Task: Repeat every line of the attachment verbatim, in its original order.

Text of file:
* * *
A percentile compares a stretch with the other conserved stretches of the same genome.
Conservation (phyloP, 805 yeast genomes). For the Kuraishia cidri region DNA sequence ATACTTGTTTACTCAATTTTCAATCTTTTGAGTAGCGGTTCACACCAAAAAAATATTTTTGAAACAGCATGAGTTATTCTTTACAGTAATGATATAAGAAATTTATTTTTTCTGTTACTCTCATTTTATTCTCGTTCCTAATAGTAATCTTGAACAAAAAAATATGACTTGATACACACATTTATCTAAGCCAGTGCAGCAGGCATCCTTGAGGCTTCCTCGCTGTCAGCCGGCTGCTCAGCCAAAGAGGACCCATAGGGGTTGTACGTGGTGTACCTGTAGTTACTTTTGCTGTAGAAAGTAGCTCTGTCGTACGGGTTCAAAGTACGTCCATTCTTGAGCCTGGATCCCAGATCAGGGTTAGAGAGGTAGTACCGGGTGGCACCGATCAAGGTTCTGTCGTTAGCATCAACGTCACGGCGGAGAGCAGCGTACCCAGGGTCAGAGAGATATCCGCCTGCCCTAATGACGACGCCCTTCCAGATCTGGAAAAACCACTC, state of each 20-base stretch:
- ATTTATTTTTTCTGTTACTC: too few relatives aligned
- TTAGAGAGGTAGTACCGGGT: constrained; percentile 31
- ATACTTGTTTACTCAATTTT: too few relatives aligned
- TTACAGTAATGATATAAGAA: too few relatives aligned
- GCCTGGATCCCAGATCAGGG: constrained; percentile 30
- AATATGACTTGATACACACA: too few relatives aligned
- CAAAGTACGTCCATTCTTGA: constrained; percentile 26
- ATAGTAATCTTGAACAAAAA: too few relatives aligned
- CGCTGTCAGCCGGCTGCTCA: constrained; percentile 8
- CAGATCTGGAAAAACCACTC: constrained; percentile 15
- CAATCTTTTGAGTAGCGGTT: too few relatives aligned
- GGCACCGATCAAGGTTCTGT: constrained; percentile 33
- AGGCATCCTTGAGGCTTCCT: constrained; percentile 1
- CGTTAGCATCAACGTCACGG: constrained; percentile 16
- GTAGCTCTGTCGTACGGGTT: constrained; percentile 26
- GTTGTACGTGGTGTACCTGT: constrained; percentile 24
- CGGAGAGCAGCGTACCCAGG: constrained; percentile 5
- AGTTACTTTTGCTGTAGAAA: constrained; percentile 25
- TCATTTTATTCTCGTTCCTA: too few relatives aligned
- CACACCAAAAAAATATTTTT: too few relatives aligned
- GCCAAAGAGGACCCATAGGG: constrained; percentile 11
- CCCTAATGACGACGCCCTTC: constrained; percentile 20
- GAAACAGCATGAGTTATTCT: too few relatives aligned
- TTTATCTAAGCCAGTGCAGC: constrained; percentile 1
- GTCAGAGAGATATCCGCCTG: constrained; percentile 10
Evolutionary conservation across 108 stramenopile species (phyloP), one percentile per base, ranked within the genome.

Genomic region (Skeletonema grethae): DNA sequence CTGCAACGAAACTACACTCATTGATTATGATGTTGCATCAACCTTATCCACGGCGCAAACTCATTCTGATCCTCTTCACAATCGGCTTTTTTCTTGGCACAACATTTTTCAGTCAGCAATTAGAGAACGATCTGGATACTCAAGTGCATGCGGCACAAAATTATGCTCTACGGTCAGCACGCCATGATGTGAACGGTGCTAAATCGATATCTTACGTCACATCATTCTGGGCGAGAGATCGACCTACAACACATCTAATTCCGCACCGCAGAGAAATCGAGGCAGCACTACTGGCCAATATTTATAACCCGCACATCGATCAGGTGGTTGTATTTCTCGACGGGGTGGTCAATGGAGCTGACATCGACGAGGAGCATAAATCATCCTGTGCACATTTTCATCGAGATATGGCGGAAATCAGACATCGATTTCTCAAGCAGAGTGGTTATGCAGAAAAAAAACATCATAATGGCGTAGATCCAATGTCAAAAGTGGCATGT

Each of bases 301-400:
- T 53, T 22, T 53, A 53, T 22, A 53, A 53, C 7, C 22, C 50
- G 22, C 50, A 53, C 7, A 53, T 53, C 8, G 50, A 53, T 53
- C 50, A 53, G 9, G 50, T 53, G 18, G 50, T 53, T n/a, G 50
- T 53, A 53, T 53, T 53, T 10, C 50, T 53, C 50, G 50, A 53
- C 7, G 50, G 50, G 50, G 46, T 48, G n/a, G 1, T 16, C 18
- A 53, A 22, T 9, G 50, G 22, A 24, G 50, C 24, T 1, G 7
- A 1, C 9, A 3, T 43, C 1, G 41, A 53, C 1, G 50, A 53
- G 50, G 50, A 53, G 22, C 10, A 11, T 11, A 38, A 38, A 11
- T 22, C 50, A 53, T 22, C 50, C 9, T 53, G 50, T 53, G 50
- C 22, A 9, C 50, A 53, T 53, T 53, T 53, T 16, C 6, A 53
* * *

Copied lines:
A percentile compares a stretch with the other conserved stretches of the same genome.
Conservation (phyloP, 805 yeast genomes). For the Kuraishia cidri region DNA sequence ATACTTGTTTACTCAATTTTCAATCTTTTGAGTAGCGGTTCACACCAAAAAAATATTTTTGAAACAGCATGAGTTATTCTTTACAGTAATGATATAAGAAATTTATTTTTTCTGTTACTCTCATTTTATTCTCGTTCCTAATAGTAATCTTGAACAAAAAAATATGACTTGATACACACATTTATCTAAGCCAGTGCAGCAGGCATCCTTGAGGCTTCCTCGCTGTCAGCCGGCTGCTCAGCCAAAGAGGACCCATAGGGGTTGTACGTGGTGTACCTGTAGTTACTTTTGCTGTAGAAAGTAGCTCTGTCGTACGGGTTCAAAGTACGTCCATTCTTGAGCCTGGATCCCAGATCAGGGTTAGAGAGGTAGTACCGGGTGGCACCGATCAAGGTTCTGTCGTTAGCATCAACGTCACGGCGGAGAGCAGCGTACCCAGGGTCAGAGAGATATCCGCCTGCCCTAATGACGACGCCCTTCCAGATCTGGAAAAACCACTC, state of each 20-base stretch:
- ATTTATTTTTTCTGTTACTC: too few relatives aligned
- TTAGAGAGGTAGTACCGGGT: constrained; percentile 31
- ATACTTGTTTACTCAATTTT: too few relatives aligned
- TTACAGTAATGATATAAGAA: too few relatives aligned
- GCCTGGATCCCAGATCAGGG: constrained; percentile 30
- AATATGACTTGATACACACA: too few relatives aligned
- CAAAGTACGTCCATTCTTGA: constrained; percentile 26
- ATAGTAATCTTGAACAAAAA: too few relatives aligned
- CGCTGTCAGCCGGCTGCTCA: constrained; percentile 8
- CAGATCTGGAAAAACCACTC: constrained; percentile 15
- CAATCTTTTGAGTAGCGGTT: too few relatives aligned
- GGCACCGATCAAGGTTCTGT: constrained; percentile 33
- AGGCATCCTTGAGGCTTCCT: constrained; percentile 1
- CGTTAGCATCAACGTCACGG: constrained; percentile 16
- GTAGCTCTGTCGTACGGGTT: constrained; percentile 26
- GTTGTACGTGGTGTACCTGT: constrained; percentile 24
- CGGAGAGCAGCGTACCCAGG: constrained; percentile 5
- AGTTACTTTTGCTGTAGAAA: constrained; percentile 25
- TCATTTTATTCTCGTTCCTA: too few relatives aligned
- CACACCAAAAAAATATTTTT: too few relatives aligned
- GCCAAAGAGGACCCATAGGG: constrained; percentile 11
- CCCTAATGACGACGCCCTTC: constrained; percentile 20
- GAAACAGCATGAGTTATTCT: too few relatives aligned
- TTTATCTAAGCCAGTGCAGC: constrained; percentile 1
- GTCAGAGAGATATCCGCCTG: constrained; percentile 10
Evolutionary conservation across 108 stramenopile species (phyloP), one percentile per base, ranked within the genome.

Genomic region (Skeletonema grethae): DNA sequence CTGCAACGAAACTACACTCATTGATTATGATGTTGCATCAACCTTATCCACGGCGCAAACTCATTCTGATCCTCTTCACAATCGGCTTTTTTCTTGGCACAACATTTTTCAGTCAGCAATTAGAGAACGATCTGGATACTCAAGTGCATGCGGCACAAAATTATGCTCTACGGTCAGCACGCCATGATGTGAACGGTGCTAAATCGATATCTTACGTCACATCATTCTGGGCGAGAGATCGACCTACAACACATCTAATTCCGCACCGCAGAGAAATCGAGGCAGCACTACTGGCCAATATTTATAACCCGCACATCGATCAGGTGGTTGTATTTCTCGACGGGGTGGTCAATGGAGCTGACATCGACGAGGAGCATAAATCATCCTGTGCACATTTTCATCGAGATATGGCGGAAATCAGACATCGATTTCTCAAGCAGAGTGGTTATGCAGAAAAAAAACATCATAATGGCGTAGATCCAATGTCAAAAGTGGCATGT

Each of bases 301-400:
- T 53, T 22, T 53, A 53, T 22, A 53, A 53, C 7, C 22, C 50
- G 22, C 50, A 53, C 7, A 53, T 53, C 8, G 50, A 53, T 53
- C 50, A 53, G 9, G 50, T 53, G 18, G 50, T 53, T n/a, G 50
- T 53, A 53, T 53, T 53, T 10, C 50, T 53, C 50, G 50, A 53
- C 7, G 50, G 50, G 50, G 46, T 48, G n/a, G 1, T 16, C 18
- A 53, A 22, T 9, G 50, G 22, A 24, G 50, C 24, T 1, G 7
- A 1, C 9, A 3, T 43, C 1, G 41, A 53, C 1, G 50, A 53
- G 50, G 50, A 53, G 22, C 10, A 11, T 11, A 38, A 38, A 11
- T 22, C 50, A 53, T 22, C 50, C 9, T 53, G 50, T 53, G 50
- C 22, A 9, C 50, A 53, T 53, T 53, T 53, T 16, C 6, A 53